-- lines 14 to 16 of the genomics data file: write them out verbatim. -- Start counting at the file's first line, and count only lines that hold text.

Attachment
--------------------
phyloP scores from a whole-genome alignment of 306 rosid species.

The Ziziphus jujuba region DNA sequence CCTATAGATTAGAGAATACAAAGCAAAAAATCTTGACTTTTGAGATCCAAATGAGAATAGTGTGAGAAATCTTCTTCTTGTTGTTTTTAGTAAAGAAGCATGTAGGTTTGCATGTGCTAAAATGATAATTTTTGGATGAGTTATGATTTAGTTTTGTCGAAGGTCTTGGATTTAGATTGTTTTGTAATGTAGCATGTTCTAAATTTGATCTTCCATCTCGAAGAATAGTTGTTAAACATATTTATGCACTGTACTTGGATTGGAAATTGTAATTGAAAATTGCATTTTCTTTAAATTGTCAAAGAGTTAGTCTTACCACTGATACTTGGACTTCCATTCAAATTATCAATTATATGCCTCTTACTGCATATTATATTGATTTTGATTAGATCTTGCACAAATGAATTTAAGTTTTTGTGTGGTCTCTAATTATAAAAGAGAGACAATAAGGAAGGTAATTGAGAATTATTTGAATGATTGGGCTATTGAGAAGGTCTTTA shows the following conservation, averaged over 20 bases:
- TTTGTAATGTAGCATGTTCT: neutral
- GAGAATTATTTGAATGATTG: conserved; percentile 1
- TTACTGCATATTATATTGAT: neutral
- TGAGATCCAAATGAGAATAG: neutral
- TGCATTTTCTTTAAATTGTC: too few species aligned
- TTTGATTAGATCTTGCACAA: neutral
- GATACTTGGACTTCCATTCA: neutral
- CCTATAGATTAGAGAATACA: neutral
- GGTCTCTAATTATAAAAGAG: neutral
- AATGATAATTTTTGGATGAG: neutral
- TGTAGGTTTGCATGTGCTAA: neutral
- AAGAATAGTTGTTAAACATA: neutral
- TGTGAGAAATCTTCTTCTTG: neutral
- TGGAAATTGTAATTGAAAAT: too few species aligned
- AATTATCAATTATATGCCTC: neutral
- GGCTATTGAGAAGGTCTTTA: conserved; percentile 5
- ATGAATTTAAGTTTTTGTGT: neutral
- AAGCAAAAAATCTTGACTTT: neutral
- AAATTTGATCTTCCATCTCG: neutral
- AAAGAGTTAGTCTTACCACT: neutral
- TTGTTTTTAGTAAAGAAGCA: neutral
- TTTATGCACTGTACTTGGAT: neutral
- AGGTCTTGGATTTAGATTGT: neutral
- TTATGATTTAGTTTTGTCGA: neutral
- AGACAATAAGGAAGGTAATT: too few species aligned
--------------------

- AAGAATAGTTGTTAAACATA: neutral
- TGTGAGAAATCTTCTTCTTG: neutral
- TGGAAATTGTAATTGAAAAT: too few species aligned